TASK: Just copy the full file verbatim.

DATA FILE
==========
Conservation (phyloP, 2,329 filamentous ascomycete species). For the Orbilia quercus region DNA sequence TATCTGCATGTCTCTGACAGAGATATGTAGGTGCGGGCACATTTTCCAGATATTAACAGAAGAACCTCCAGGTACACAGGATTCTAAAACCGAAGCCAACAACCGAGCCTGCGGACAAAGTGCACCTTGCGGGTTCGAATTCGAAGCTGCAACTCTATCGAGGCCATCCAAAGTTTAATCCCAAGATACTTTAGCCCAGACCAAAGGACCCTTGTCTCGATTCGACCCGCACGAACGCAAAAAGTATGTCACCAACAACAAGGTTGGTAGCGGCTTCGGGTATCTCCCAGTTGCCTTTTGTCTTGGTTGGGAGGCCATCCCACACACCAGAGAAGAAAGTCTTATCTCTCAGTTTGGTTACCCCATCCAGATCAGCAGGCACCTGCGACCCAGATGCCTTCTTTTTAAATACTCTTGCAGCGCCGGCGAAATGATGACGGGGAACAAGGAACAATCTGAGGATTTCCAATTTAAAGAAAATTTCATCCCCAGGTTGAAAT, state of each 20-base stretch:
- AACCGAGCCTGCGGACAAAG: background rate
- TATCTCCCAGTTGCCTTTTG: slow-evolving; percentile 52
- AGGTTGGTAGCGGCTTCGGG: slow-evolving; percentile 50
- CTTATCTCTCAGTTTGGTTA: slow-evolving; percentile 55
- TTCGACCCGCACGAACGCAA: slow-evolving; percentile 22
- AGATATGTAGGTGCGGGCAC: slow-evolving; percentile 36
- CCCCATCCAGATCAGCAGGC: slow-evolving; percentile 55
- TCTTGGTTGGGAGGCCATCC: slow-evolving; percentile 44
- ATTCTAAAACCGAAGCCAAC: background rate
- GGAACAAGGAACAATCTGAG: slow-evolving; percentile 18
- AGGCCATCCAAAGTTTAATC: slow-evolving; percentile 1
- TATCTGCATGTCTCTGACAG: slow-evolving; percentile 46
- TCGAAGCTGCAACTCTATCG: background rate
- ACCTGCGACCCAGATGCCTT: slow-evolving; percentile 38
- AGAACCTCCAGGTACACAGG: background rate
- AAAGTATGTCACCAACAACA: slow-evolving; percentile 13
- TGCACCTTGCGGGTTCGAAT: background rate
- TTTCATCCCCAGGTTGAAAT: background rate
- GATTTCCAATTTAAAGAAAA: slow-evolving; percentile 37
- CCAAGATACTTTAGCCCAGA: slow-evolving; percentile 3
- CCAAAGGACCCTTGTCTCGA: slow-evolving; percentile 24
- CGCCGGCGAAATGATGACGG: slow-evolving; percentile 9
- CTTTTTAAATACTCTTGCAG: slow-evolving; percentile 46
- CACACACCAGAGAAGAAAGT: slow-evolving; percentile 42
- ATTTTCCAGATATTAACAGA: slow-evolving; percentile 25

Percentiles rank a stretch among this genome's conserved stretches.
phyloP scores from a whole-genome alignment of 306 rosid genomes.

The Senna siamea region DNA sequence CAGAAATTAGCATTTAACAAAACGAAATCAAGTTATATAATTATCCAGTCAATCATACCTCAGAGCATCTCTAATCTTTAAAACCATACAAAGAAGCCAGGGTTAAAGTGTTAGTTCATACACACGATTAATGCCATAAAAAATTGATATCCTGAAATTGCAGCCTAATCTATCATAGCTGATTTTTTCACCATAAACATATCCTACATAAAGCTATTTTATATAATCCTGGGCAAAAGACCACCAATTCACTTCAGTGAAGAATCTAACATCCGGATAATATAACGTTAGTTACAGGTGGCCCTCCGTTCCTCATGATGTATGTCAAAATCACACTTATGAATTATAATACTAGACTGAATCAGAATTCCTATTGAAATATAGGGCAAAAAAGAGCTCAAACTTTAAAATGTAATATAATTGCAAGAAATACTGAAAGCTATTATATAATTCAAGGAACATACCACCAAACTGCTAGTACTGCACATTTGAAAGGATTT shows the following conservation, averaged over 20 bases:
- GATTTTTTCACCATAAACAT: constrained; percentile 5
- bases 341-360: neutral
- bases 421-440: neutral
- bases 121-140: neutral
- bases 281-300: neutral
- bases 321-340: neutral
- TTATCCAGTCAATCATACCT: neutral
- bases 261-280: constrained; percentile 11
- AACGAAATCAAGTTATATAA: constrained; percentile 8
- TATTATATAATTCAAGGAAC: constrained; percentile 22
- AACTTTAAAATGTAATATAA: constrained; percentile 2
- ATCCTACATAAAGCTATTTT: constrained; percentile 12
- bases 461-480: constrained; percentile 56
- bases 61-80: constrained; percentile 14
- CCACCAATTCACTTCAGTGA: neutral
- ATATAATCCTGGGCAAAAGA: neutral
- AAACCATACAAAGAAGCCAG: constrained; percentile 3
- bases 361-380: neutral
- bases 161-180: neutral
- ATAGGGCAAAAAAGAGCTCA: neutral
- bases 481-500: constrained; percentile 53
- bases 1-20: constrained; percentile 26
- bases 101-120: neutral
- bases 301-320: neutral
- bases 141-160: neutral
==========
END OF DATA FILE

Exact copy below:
Conservation (phyloP, 2,329 filamentous ascomycete species). For the Orbilia quercus region DNA sequence TATCTGCATGTCTCTGACAGAGATATGTAGGTGCGGGCACATTTTCCAGATATTAACAGAAGAACCTCCAGGTACACAGGATTCTAAAACCGAAGCCAACAACCGAGCCTGCGGACAAAGTGCACCTTGCGGGTTCGAATTCGAAGCTGCAACTCTATCGAGGCCATCCAAAGTTTAATCCCAAGATACTTTAGCCCAGACCAAAGGACCCTTGTCTCGATTCGACCCGCACGAACGCAAAAAGTATGTCACCAACAACAAGGTTGGTAGCGGCTTCGGGTATCTCCCAGTTGCCTTTTGTCTTGGTTGGGAGGCCATCCCACACACCAGAGAAGAAAGTCTTATCTCTCAGTTTGGTTACCCCATCCAGATCAGCAGGCACCTGCGACCCAGATGCCTTCTTTTTAAATACTCTTGCAGCGCCGGCGAAATGATGACGGGGAACAAGGAACAATCTGAGGATTTCCAATTTAAAGAAAATTTCATCCCCAGGTTGAAAT, state of each 20-base stretch:
- AACCGAGCCTGCGGACAAAG: background rate
- TATCTCCCAGTTGCCTTTTG: slow-evolving; percentile 52
- AGGTTGGTAGCGGCTTCGGG: slow-evolving; percentile 50
- CTTATCTCTCAGTTTGGTTA: slow-evolving; percentile 55
- TTCGACCCGCACGAACGCAA: slow-evolving; percentile 22
- AGATATGTAGGTGCGGGCAC: slow-evolving; percentile 36
- CCCCATCCAGATCAGCAGGC: slow-evolving; percentile 55
- TCTTGGTTGGGAGGCCATCC: slow-evolving; percentile 44
- ATTCTAAAACCGAAGCCAAC: background rate
- GGAACAAGGAACAATCTGAG: slow-evolving; percentile 18
- AGGCCATCCAAAGTTTAATC: slow-evolving; percentile 1
- TATCTGCATGTCTCTGACAG: slow-evolving; percentile 46
- TCGAAGCTGCAACTCTATCG: background rate
- ACCTGCGACCCAGATGCCTT: slow-evolving; percentile 38
- AGAACCTCCAGGTACACAGG: background rate
- AAAGTATGTCACCAACAACA: slow-evolving; percentile 13
- TGCACCTTGCGGGTTCGAAT: background rate
- TTTCATCCCCAGGTTGAAAT: background rate
- GATTTCCAATTTAAAGAAAA: slow-evolving; percentile 37
- CCAAGATACTTTAGCCCAGA: slow-evolving; percentile 3
- CCAAAGGACCCTTGTCTCGA: slow-evolving; percentile 24
- CGCCGGCGAAATGATGACGG: slow-evolving; percentile 9
- CTTTTTAAATACTCTTGCAG: slow-evolving; percentile 46
- CACACACCAGAGAAGAAAGT: slow-evolving; percentile 42
- ATTTTCCAGATATTAACAGA: slow-evolving; percentile 25

Percentiles rank a stretch among this genome's conserved stretches.
phyloP scores from a whole-genome alignment of 306 rosid genomes.

The Senna siamea region DNA sequence CAGAAATTAGCATTTAACAAAACGAAATCAAGTTATATAATTATCCAGTCAATCATACCTCAGAGCATCTCTAATCTTTAAAACCATACAAAGAAGCCAGGGTTAAAGTGTTAGTTCATACACACGATTAATGCCATAAAAAATTGATATCCTGAAATTGCAGCCTAATCTATCATAGCTGATTTTTTCACCATAAACATATCCTACATAAAGCTATTTTATATAATCCTGGGCAAAAGACCACCAATTCACTTCAGTGAAGAATCTAACATCCGGATAATATAACGTTAGTTACAGGTGGCCCTCCGTTCCTCATGATGTATGTCAAAATCACACTTATGAATTATAATACTAGACTGAATCAGAATTCCTATTGAAATATAGGGCAAAAAAGAGCTCAAACTTTAAAATGTAATATAATTGCAAGAAATACTGAAAGCTATTATATAATTCAAGGAACATACCACCAAACTGCTAGTACTGCACATTTGAAAGGATTT shows the following conservation, averaged over 20 bases:
- GATTTTTTCACCATAAACAT: constrained; percentile 5
- bases 341-360: neutral
- bases 421-440: neutral
- bases 121-140: neutral
- bases 281-300: neutral
- bases 321-340: neutral
- TTATCCAGTCAATCATACCT: neutral
- bases 261-280: constrained; percentile 11
- AACGAAATCAAGTTATATAA: constrained; percentile 8
- TATTATATAATTCAAGGAAC: constrained; percentile 22
- AACTTTAAAATGTAATATAA: constrained; percentile 2
- ATCCTACATAAAGCTATTTT: constrained; percentile 12
- bases 461-480: constrained; percentile 56
- bases 61-80: constrained; percentile 14
- CCACCAATTCACTTCAGTGA: neutral
- ATATAATCCTGGGCAAAAGA: neutral
- AAACCATACAAAGAAGCCAG: constrained; percentile 3
- bases 361-380: neutral
- bases 161-180: neutral
- ATAGGGCAAAAAAGAGCTCA: neutral
- bases 481-500: constrained; percentile 53
- bases 1-20: constrained; percentile 26
- bases 101-120: neutral
- bases 301-320: neutral
- bases 141-160: neutral